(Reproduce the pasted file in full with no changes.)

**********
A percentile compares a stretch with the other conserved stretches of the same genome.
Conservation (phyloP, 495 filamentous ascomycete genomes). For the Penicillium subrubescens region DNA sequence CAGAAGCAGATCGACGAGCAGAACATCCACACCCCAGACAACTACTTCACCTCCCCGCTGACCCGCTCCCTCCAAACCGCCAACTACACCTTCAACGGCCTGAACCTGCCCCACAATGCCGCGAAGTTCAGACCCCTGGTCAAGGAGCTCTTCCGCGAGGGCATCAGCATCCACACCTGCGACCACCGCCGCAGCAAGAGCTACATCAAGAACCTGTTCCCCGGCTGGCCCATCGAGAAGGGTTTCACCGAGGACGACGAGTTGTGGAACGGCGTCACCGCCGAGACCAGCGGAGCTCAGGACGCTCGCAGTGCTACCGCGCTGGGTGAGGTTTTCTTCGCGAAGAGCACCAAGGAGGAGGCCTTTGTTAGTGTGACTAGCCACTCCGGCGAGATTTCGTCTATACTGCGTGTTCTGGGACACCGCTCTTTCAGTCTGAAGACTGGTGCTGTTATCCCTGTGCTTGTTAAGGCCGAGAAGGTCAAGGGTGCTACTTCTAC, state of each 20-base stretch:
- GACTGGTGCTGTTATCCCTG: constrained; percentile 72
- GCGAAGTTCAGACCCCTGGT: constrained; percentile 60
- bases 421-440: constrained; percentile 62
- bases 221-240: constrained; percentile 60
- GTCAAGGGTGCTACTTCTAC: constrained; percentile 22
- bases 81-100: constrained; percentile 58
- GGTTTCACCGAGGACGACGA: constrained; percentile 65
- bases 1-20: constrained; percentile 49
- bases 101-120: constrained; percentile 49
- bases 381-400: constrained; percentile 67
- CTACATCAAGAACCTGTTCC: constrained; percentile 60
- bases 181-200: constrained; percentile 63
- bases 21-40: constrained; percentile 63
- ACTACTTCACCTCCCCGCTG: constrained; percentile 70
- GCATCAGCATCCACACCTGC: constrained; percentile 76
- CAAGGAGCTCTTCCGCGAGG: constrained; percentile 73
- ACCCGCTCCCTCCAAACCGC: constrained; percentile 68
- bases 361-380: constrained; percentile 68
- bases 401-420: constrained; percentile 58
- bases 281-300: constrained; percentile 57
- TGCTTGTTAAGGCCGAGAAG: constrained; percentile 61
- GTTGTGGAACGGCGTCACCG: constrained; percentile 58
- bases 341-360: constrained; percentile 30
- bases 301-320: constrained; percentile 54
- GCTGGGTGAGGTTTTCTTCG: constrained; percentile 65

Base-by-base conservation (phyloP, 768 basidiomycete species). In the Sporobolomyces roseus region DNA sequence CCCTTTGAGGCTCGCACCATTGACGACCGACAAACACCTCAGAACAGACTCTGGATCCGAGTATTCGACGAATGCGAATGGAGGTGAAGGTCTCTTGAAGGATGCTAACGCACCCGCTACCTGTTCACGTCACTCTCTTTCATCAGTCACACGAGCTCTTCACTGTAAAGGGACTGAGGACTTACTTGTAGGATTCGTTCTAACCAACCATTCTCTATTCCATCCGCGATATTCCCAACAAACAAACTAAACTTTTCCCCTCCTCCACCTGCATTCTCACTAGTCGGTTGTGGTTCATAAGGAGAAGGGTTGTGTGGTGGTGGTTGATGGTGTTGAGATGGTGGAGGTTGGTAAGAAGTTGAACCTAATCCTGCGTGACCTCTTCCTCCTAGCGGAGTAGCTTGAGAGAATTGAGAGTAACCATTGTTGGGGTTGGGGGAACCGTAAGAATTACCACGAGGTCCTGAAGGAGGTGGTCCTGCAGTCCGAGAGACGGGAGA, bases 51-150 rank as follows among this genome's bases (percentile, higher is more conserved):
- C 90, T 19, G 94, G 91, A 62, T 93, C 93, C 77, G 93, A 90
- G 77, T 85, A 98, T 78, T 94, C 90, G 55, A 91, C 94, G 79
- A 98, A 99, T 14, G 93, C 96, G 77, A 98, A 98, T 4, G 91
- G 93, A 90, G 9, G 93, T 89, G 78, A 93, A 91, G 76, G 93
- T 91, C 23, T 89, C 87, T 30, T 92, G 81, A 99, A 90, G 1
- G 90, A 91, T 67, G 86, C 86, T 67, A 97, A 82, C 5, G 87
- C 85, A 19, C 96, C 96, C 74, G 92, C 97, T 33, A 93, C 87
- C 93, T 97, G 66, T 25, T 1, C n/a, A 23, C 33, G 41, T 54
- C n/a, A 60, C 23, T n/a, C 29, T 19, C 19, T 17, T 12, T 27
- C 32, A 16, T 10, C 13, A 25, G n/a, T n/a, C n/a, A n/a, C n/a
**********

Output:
A percentile compares a stretch with the other conserved stretches of the same genome.
Conservation (phyloP, 495 filamentous ascomycete genomes). For the Penicillium subrubescens region DNA sequence CAGAAGCAGATCGACGAGCAGAACATCCACACCCCAGACAACTACTTCACCTCCCCGCTGACCCGCTCCCTCCAAACCGCCAACTACACCTTCAACGGCCTGAACCTGCCCCACAATGCCGCGAAGTTCAGACCCCTGGTCAAGGAGCTCTTCCGCGAGGGCATCAGCATCCACACCTGCGACCACCGCCGCAGCAAGAGCTACATCAAGAACCTGTTCCCCGGCTGGCCCATCGAGAAGGGTTTCACCGAGGACGACGAGTTGTGGAACGGCGTCACCGCCGAGACCAGCGGAGCTCAGGACGCTCGCAGTGCTACCGCGCTGGGTGAGGTTTTCTTCGCGAAGAGCACCAAGGAGGAGGCCTTTGTTAGTGTGACTAGCCACTCCGGCGAGATTTCGTCTATACTGCGTGTTCTGGGACACCGCTCTTTCAGTCTGAAGACTGGTGCTGTTATCCCTGTGCTTGTTAAGGCCGAGAAGGTCAAGGGTGCTACTTCTAC, state of each 20-base stretch:
- GACTGGTGCTGTTATCCCTG: constrained; percentile 72
- GCGAAGTTCAGACCCCTGGT: constrained; percentile 60
- bases 421-440: constrained; percentile 62
- bases 221-240: constrained; percentile 60
- GTCAAGGGTGCTACTTCTAC: constrained; percentile 22
- bases 81-100: constrained; percentile 58
- GGTTTCACCGAGGACGACGA: constrained; percentile 65
- bases 1-20: constrained; percentile 49
- bases 101-120: constrained; percentile 49
- bases 381-400: constrained; percentile 67
- CTACATCAAGAACCTGTTCC: constrained; percentile 60
- bases 181-200: constrained; percentile 63
- bases 21-40: constrained; percentile 63
- ACTACTTCACCTCCCCGCTG: constrained; percentile 70
- GCATCAGCATCCACACCTGC: constrained; percentile 76
- CAAGGAGCTCTTCCGCGAGG: constrained; percentile 73
- ACCCGCTCCCTCCAAACCGC: constrained; percentile 68
- bases 361-380: constrained; percentile 68
- bases 401-420: constrained; percentile 58
- bases 281-300: constrained; percentile 57
- TGCTTGTTAAGGCCGAGAAG: constrained; percentile 61
- GTTGTGGAACGGCGTCACCG: constrained; percentile 58
- bases 341-360: constrained; percentile 30
- bases 301-320: constrained; percentile 54
- GCTGGGTGAGGTTTTCTTCG: constrained; percentile 65

Base-by-base conservation (phyloP, 768 basidiomycete species). In the Sporobolomyces roseus region DNA sequence CCCTTTGAGGCTCGCACCATTGACGACCGACAAACACCTCAGAACAGACTCTGGATCCGAGTATTCGACGAATGCGAATGGAGGTGAAGGTCTCTTGAAGGATGCTAACGCACCCGCTACCTGTTCACGTCACTCTCTTTCATCAGTCACACGAGCTCTTCACTGTAAAGGGACTGAGGACTTACTTGTAGGATTCGTTCTAACCAACCATTCTCTATTCCATCCGCGATATTCCCAACAAACAAACTAAACTTTTCCCCTCCTCCACCTGCATTCTCACTAGTCGGTTGTGGTTCATAAGGAGAAGGGTTGTGTGGTGGTGGTTGATGGTGTTGAGATGGTGGAGGTTGGTAAGAAGTTGAACCTAATCCTGCGTGACCTCTTCCTCCTAGCGGAGTAGCTTGAGAGAATTGAGAGTAACCATTGTTGGGGTTGGGGGAACCGTAAGAATTACCACGAGGTCCTGAAGGAGGTGGTCCTGCAGTCCGAGAGACGGGAGA, bases 51-150 rank as follows among this genome's bases (percentile, higher is more conserved):
- C 90, T 19, G 94, G 91, A 62, T 93, C 93, C 77, G 93, A 90
- G 77, T 85, A 98, T 78, T 94, C 90, G 55, A 91, C 94, G 79
- A 98, A 99, T 14, G 93, C 96, G 77, A 98, A 98, T 4, G 91
- G 93, A 90, G 9, G 93, T 89, G 78, A 93, A 91, G 76, G 93
- T 91, C 23, T 89, C 87, T 30, T 92, G 81, A 99, A 90, G 1
- G 90, A 91, T 67, G 86, C 86, T 67, A 97, A 82, C 5, G 87
- C 85, A 19, C 96, C 96, C 74, G 92, C 97, T 33, A 93, C 87
- C 93, T 97, G 66, T 25, T 1, C n/a, A 23, C 33, G 41, T 54
- C n/a, A 60, C 23, T n/a, C 29, T 19, C 19, T 17, T 12, T 27
- C 32, A 16, T 10, C 13, A 25, G n/a, T n/a, C n/a, A n/a, C n/a